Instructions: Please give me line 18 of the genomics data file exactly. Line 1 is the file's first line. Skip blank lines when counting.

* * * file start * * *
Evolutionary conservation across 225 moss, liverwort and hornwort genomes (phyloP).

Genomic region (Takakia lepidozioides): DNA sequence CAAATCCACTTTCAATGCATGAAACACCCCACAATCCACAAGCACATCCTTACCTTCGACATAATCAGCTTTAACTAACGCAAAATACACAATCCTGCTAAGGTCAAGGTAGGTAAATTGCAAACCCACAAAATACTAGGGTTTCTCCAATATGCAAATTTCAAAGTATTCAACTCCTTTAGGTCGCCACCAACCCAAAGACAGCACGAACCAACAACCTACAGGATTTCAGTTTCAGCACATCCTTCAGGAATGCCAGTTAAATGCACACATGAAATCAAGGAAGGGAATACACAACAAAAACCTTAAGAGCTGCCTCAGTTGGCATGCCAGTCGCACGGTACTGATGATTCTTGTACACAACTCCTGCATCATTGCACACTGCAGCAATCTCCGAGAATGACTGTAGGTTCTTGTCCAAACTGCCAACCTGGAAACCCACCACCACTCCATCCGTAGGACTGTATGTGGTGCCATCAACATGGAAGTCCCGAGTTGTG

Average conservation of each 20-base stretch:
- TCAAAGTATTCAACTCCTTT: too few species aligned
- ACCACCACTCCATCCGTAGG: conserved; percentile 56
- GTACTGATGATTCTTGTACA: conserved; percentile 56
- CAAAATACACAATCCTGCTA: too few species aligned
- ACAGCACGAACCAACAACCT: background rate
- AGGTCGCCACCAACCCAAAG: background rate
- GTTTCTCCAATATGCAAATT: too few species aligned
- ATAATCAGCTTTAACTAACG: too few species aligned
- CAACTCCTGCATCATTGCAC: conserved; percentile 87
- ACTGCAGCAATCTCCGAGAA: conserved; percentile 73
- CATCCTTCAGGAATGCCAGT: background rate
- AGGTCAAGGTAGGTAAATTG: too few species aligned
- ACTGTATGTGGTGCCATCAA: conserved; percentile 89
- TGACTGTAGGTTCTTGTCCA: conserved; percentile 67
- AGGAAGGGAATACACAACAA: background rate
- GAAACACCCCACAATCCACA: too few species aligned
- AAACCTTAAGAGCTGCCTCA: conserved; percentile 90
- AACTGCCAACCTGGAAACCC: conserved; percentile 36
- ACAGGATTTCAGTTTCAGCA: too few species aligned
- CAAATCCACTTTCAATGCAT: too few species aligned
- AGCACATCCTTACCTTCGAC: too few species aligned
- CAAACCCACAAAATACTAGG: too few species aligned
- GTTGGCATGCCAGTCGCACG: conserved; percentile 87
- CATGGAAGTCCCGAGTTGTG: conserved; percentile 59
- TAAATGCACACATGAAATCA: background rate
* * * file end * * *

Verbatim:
- AGGAAGGGAATACACAACAA: background rate